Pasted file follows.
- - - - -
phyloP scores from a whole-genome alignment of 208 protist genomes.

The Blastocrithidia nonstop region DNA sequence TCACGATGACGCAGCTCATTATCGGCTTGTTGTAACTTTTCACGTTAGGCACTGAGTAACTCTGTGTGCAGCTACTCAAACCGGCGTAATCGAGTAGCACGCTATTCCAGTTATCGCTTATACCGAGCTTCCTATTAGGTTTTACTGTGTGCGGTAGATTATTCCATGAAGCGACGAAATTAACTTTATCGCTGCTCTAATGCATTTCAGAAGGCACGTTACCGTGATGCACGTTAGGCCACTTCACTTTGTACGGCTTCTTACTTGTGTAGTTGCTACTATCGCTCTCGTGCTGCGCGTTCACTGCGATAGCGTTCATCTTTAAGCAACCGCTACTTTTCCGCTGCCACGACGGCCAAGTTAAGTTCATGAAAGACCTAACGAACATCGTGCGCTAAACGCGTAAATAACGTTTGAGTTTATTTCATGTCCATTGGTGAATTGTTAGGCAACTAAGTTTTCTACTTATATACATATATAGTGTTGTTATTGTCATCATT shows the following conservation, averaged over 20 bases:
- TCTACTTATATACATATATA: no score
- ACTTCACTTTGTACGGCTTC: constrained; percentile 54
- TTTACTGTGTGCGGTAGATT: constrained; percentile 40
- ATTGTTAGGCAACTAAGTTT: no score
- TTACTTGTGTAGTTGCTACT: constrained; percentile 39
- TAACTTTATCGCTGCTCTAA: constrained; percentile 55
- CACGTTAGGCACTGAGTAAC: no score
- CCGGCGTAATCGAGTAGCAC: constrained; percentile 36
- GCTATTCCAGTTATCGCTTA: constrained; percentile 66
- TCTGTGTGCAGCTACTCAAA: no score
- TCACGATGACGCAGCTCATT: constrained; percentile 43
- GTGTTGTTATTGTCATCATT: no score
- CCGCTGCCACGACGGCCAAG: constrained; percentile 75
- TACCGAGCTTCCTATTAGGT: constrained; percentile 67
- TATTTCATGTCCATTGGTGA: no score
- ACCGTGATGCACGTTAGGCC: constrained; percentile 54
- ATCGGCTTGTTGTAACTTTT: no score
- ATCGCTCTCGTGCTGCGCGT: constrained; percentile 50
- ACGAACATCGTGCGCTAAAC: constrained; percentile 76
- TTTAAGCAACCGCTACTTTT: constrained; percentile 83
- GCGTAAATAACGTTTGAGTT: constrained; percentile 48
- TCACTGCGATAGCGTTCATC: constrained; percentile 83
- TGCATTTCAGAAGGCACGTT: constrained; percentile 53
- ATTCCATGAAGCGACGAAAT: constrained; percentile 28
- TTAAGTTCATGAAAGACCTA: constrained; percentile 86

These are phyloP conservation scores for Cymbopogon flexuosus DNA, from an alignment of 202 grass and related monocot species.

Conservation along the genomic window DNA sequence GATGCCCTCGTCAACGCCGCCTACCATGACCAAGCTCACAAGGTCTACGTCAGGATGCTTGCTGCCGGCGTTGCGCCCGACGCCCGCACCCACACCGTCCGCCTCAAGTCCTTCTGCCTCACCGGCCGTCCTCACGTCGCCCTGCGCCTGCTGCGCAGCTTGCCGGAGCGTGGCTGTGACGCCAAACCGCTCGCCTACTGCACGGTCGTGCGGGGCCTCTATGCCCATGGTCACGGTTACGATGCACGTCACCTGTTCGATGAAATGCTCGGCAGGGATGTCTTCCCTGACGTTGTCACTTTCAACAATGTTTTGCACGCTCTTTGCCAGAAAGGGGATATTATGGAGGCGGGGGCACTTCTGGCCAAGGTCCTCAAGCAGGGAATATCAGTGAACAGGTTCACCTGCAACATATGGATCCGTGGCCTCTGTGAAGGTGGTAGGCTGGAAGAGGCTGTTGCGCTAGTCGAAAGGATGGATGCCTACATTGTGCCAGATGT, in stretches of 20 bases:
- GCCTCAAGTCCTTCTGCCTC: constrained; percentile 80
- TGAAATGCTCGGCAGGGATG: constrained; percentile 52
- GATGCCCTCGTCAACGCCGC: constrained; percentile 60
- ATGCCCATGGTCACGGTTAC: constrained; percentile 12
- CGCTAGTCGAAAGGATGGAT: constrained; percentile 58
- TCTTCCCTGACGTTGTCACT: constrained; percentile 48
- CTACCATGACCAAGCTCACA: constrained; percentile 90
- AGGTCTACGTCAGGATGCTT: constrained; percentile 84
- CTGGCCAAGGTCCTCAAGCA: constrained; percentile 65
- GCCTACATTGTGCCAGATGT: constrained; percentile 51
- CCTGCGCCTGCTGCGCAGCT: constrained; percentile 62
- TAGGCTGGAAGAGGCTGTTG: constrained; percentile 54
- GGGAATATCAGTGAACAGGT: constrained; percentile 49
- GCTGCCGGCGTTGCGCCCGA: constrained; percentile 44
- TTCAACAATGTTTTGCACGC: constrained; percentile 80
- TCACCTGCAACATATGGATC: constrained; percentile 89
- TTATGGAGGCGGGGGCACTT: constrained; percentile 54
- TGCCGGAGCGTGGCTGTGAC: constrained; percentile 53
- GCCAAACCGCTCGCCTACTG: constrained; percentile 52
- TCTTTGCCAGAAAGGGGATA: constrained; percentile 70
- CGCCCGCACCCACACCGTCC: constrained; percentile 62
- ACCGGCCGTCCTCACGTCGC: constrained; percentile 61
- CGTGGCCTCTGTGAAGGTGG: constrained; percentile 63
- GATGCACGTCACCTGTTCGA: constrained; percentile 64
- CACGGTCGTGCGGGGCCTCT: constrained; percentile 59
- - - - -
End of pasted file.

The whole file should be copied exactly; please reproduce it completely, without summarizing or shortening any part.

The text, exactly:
phyloP scores from a whole-genome alignment of 208 protist genomes.

The Blastocrithidia nonstop region DNA sequence TCACGATGACGCAGCTCATTATCGGCTTGTTGTAACTTTTCACGTTAGGCACTGAGTAACTCTGTGTGCAGCTACTCAAACCGGCGTAATCGAGTAGCACGCTATTCCAGTTATCGCTTATACCGAGCTTCCTATTAGGTTTTACTGTGTGCGGTAGATTATTCCATGAAGCGACGAAATTAACTTTATCGCTGCTCTAATGCATTTCAGAAGGCACGTTACCGTGATGCACGTTAGGCCACTTCACTTTGTACGGCTTCTTACTTGTGTAGTTGCTACTATCGCTCTCGTGCTGCGCGTTCACTGCGATAGCGTTCATCTTTAAGCAACCGCTACTTTTCCGCTGCCACGACGGCCAAGTTAAGTTCATGAAAGACCTAACGAACATCGTGCGCTAAACGCGTAAATAACGTTTGAGTTTATTTCATGTCCATTGGTGAATTGTTAGGCAACTAAGTTTTCTACTTATATACATATATAGTGTTGTTATTGTCATCATT shows the following conservation, averaged over 20 bases:
- TCTACTTATATACATATATA: no score
- ACTTCACTTTGTACGGCTTC: constrained; percentile 54
- TTTACTGTGTGCGGTAGATT: constrained; percentile 40
- ATTGTTAGGCAACTAAGTTT: no score
- TTACTTGTGTAGTTGCTACT: constrained; percentile 39
- TAACTTTATCGCTGCTCTAA: constrained; percentile 55
- CACGTTAGGCACTGAGTAAC: no score
- CCGGCGTAATCGAGTAGCAC: constrained; percentile 36
- GCTATTCCAGTTATCGCTTA: constrained; percentile 66
- TCTGTGTGCAGCTACTCAAA: no score
- TCACGATGACGCAGCTCATT: constrained; percentile 43
- GTGTTGTTATTGTCATCATT: no score
- CCGCTGCCACGACGGCCAAG: constrained; percentile 75
- TACCGAGCTTCCTATTAGGT: constrained; percentile 67
- TATTTCATGTCCATTGGTGA: no score
- ACCGTGATGCACGTTAGGCC: constrained; percentile 54
- ATCGGCTTGTTGTAACTTTT: no score
- ATCGCTCTCGTGCTGCGCGT: constrained; percentile 50
- ACGAACATCGTGCGCTAAAC: constrained; percentile 76
- TTTAAGCAACCGCTACTTTT: constrained; percentile 83
- GCGTAAATAACGTTTGAGTT: constrained; percentile 48
- TCACTGCGATAGCGTTCATC: constrained; percentile 83
- TGCATTTCAGAAGGCACGTT: constrained; percentile 53
- ATTCCATGAAGCGACGAAAT: constrained; percentile 28
- TTAAGTTCATGAAAGACCTA: constrained; percentile 86

These are phyloP conservation scores for Cymbopogon flexuosus DNA, from an alignment of 202 grass and related monocot species.

Conservation along the genomic window DNA sequence GATGCCCTCGTCAACGCCGCCTACCATGACCAAGCTCACAAGGTCTACGTCAGGATGCTTGCTGCCGGCGTTGCGCCCGACGCCCGCACCCACACCGTCCGCCTCAAGTCCTTCTGCCTCACCGGCCGTCCTCACGTCGCCCTGCGCCTGCTGCGCAGCTTGCCGGAGCGTGGCTGTGACGCCAAACCGCTCGCCTACTGCACGGTCGTGCGGGGCCTCTATGCCCATGGTCACGGTTACGATGCACGTCACCTGTTCGATGAAATGCTCGGCAGGGATGTCTTCCCTGACGTTGTCACTTTCAACAATGTTTTGCACGCTCTTTGCCAGAAAGGGGATATTATGGAGGCGGGGGCACTTCTGGCCAAGGTCCTCAAGCAGGGAATATCAGTGAACAGGTTCACCTGCAACATATGGATCCGTGGCCTCTGTGAAGGTGGTAGGCTGGAAGAGGCTGTTGCGCTAGTCGAAAGGATGGATGCCTACATTGTGCCAGATGT, in stretches of 20 bases:
- GCCTCAAGTCCTTCTGCCTC: constrained; percentile 80
- TGAAATGCTCGGCAGGGATG: constrained; percentile 52
- GATGCCCTCGTCAACGCCGC: constrained; percentile 60
- ATGCCCATGGTCACGGTTAC: constrained; percentile 12
- CGCTAGTCGAAAGGATGGAT: constrained; percentile 58
- TCTTCCCTGACGTTGTCACT: constrained; percentile 48
- CTACCATGACCAAGCTCACA: constrained; percentile 90
- AGGTCTACGTCAGGATGCTT: constrained; percentile 84
- CTGGCCAAGGTCCTCAAGCA: constrained; percentile 65
- GCCTACATTGTGCCAGATGT: constrained; percentile 51
- CCTGCGCCTGCTGCGCAGCT: constrained; percentile 62
- TAGGCTGGAAGAGGCTGTTG: constrained; percentile 54
- GGGAATATCAGTGAACAGGT: constrained; percentile 49
- GCTGCCGGCGTTGCGCCCGA: constrained; percentile 44
- TTCAACAATGTTTTGCACGC: constrained; percentile 80
- TCACCTGCAACATATGGATC: constrained; percentile 89
- TTATGGAGGCGGGGGCACTT: constrained; percentile 54
- TGCCGGAGCGTGGCTGTGAC: constrained; percentile 53
- GCCAAACCGCTCGCCTACTG: constrained; percentile 52
- TCTTTGCCAGAAAGGGGATA: constrained; percentile 70
- CGCCCGCACCCACACCGTCC: constrained; percentile 62
- ACCGGCCGTCCTCACGTCGC: constrained; percentile 61
- CGTGGCCTCTGTGAAGGTGG: constrained; percentile 63
- GATGCACGTCACCTGTTCGA: constrained; percentile 64
- CACGGTCGTGCGGGGCCTCT: constrained; percentile 59